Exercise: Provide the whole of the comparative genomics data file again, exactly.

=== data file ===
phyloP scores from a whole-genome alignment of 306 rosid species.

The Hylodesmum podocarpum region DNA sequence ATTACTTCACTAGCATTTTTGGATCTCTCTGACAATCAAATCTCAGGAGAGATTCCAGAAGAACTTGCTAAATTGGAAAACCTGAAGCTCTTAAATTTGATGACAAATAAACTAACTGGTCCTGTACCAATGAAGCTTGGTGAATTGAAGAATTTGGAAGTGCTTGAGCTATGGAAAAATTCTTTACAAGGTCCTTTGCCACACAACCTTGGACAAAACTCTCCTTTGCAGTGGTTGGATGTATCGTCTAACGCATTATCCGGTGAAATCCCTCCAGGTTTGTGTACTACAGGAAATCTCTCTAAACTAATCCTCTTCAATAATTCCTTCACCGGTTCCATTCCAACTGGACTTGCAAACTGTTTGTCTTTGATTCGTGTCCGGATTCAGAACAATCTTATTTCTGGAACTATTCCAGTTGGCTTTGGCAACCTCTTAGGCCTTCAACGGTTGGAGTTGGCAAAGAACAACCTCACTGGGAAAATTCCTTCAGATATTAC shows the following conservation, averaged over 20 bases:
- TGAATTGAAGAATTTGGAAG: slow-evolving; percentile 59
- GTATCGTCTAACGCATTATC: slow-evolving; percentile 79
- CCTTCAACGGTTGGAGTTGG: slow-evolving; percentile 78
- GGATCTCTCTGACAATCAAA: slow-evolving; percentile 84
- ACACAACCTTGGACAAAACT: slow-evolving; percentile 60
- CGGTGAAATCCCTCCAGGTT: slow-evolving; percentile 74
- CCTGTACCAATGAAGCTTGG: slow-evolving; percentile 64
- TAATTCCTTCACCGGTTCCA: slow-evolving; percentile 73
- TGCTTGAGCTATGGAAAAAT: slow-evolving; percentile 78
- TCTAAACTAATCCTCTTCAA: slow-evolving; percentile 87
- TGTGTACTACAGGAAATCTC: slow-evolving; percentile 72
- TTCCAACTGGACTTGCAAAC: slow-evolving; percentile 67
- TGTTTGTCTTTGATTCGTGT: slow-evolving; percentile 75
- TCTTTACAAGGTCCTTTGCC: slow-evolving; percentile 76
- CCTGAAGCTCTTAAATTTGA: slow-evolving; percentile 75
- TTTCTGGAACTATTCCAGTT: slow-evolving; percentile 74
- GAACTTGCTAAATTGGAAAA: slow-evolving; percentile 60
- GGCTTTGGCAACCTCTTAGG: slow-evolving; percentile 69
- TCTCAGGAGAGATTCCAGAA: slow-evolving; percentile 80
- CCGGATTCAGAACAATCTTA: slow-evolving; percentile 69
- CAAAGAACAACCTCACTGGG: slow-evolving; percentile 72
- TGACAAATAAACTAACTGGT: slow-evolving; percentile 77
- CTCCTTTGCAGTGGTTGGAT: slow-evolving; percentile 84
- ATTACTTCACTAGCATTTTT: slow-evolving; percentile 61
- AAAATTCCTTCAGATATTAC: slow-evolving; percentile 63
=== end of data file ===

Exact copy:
phyloP scores from a whole-genome alignment of 306 rosid species.

The Hylodesmum podocarpum region DNA sequence ATTACTTCACTAGCATTTTTGGATCTCTCTGACAATCAAATCTCAGGAGAGATTCCAGAAGAACTTGCTAAATTGGAAAACCTGAAGCTCTTAAATTTGATGACAAATAAACTAACTGGTCCTGTACCAATGAAGCTTGGTGAATTGAAGAATTTGGAAGTGCTTGAGCTATGGAAAAATTCTTTACAAGGTCCTTTGCCACACAACCTTGGACAAAACTCTCCTTTGCAGTGGTTGGATGTATCGTCTAACGCATTATCCGGTGAAATCCCTCCAGGTTTGTGTACTACAGGAAATCTCTCTAAACTAATCCTCTTCAATAATTCCTTCACCGGTTCCATTCCAACTGGACTTGCAAACTGTTTGTCTTTGATTCGTGTCCGGATTCAGAACAATCTTATTTCTGGAACTATTCCAGTTGGCTTTGGCAACCTCTTAGGCCTTCAACGGTTGGAGTTGGCAAAGAACAACCTCACTGGGAAAATTCCTTCAGATATTAC shows the following conservation, averaged over 20 bases:
- TGAATTGAAGAATTTGGAAG: slow-evolving; percentile 59
- GTATCGTCTAACGCATTATC: slow-evolving; percentile 79
- CCTTCAACGGTTGGAGTTGG: slow-evolving; percentile 78
- GGATCTCTCTGACAATCAAA: slow-evolving; percentile 84
- ACACAACCTTGGACAAAACT: slow-evolving; percentile 60
- CGGTGAAATCCCTCCAGGTT: slow-evolving; percentile 74
- CCTGTACCAATGAAGCTTGG: slow-evolving; percentile 64
- TAATTCCTTCACCGGTTCCA: slow-evolving; percentile 73
- TGCTTGAGCTATGGAAAAAT: slow-evolving; percentile 78
- TCTAAACTAATCCTCTTCAA: slow-evolving; percentile 87
- TGTGTACTACAGGAAATCTC: slow-evolving; percentile 72
- TTCCAACTGGACTTGCAAAC: slow-evolving; percentile 67
- TGTTTGTCTTTGATTCGTGT: slow-evolving; percentile 75
- TCTTTACAAGGTCCTTTGCC: slow-evolving; percentile 76
- CCTGAAGCTCTTAAATTTGA: slow-evolving; percentile 75
- TTTCTGGAACTATTCCAGTT: slow-evolving; percentile 74
- GAACTTGCTAAATTGGAAAA: slow-evolving; percentile 60
- GGCTTTGGCAACCTCTTAGG: slow-evolving; percentile 69
- TCTCAGGAGAGATTCCAGAA: slow-evolving; percentile 80
- CCGGATTCAGAACAATCTTA: slow-evolving; percentile 69
- CAAAGAACAACCTCACTGGG: slow-evolving; percentile 72
- TGACAAATAAACTAACTGGT: slow-evolving; percentile 77
- CTCCTTTGCAGTGGTTGGAT: slow-evolving; percentile 84
- ATTACTTCACTAGCATTTTT: slow-evolving; percentile 61
- AAAATTCCTTCAGATATTAC: slow-evolving; percentile 63